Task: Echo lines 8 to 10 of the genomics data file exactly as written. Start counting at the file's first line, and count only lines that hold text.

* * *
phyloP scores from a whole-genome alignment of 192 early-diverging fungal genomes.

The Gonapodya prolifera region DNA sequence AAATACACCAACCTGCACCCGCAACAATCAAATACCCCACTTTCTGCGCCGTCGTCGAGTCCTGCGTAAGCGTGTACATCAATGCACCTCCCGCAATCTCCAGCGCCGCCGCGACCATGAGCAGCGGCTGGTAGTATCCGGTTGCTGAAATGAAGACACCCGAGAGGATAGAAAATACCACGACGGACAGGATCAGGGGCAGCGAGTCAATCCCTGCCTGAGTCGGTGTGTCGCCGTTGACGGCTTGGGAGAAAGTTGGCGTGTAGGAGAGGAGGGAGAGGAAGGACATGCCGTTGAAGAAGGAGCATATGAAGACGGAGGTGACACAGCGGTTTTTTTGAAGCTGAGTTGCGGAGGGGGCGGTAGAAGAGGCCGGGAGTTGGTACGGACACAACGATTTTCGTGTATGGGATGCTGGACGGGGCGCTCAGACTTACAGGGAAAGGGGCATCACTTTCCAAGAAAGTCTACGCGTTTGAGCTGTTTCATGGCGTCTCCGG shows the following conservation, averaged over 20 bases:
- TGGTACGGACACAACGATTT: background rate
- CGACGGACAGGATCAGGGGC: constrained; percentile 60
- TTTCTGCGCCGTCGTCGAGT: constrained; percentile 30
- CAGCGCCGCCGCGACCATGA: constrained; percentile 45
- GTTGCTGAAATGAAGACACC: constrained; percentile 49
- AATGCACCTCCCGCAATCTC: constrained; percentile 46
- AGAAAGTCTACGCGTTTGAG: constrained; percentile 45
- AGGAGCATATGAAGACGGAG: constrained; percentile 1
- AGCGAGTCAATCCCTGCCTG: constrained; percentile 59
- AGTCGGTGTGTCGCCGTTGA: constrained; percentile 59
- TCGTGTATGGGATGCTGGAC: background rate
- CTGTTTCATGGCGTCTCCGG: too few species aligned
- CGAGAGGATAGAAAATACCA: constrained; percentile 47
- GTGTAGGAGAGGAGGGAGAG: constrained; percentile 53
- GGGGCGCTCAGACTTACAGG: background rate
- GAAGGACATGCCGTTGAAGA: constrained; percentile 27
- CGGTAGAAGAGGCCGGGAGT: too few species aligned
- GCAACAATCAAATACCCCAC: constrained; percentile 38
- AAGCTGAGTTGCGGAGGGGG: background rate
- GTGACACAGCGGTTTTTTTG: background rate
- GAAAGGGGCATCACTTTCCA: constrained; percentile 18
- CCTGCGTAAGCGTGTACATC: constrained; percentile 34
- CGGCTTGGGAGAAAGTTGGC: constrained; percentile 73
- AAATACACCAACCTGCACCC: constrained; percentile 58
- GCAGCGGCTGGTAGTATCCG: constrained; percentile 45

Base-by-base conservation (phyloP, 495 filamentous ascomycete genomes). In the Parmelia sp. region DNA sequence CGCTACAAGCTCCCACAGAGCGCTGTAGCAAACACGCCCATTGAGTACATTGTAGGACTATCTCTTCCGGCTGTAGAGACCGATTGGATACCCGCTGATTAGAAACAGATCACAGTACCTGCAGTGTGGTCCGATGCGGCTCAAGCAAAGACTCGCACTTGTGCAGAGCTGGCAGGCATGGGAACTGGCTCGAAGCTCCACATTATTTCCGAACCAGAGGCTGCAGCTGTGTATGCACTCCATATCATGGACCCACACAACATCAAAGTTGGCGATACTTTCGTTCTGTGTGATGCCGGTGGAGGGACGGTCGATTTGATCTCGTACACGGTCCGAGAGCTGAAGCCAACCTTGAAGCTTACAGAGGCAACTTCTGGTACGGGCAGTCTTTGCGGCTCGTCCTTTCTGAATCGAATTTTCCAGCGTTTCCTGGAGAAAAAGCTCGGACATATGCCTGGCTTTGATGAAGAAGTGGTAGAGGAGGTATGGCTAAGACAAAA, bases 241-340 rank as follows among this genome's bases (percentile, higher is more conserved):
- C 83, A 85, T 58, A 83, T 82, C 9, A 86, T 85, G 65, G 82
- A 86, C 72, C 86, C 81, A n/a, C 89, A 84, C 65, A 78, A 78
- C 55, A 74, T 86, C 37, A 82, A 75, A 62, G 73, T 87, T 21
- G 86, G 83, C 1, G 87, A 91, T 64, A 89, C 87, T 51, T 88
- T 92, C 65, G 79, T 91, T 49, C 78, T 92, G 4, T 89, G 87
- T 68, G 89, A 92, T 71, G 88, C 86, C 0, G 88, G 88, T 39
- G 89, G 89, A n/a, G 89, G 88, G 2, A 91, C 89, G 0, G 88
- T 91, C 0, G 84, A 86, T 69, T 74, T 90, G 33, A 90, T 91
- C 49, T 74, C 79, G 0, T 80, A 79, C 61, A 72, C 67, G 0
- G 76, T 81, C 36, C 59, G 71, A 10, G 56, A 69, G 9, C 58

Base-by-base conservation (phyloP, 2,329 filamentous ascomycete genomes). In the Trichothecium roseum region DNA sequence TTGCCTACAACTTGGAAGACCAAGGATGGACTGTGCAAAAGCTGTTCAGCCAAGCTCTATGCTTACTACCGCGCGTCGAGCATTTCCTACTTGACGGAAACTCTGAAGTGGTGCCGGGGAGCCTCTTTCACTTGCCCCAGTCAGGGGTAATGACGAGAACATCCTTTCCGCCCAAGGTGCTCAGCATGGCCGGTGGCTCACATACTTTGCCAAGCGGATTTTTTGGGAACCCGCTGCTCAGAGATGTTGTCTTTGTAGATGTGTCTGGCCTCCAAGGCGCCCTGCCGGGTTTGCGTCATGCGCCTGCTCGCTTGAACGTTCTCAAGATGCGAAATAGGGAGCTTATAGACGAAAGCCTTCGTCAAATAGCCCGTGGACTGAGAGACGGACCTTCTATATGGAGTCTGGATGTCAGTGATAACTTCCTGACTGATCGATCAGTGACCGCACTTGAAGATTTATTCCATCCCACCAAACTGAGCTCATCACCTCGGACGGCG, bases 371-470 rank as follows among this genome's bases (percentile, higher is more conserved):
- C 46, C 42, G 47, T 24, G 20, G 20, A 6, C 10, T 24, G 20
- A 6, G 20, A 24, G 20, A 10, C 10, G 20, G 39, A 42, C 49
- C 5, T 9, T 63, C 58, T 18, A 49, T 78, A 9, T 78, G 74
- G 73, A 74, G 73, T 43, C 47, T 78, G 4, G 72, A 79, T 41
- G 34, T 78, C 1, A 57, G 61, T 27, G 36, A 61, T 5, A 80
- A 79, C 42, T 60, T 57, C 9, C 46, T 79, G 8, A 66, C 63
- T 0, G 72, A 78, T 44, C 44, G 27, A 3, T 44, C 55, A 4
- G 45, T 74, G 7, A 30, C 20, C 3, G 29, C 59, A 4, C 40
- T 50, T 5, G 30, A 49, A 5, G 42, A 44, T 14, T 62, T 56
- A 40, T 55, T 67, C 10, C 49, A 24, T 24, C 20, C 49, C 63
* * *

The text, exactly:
- AATGCACCTCCCGCAATCTC: constrained; percentile 46
- AGAAAGTCTACGCGTTTGAG: constrained; percentile 45
- AGGAGCATATGAAGACGGAG: constrained; percentile 1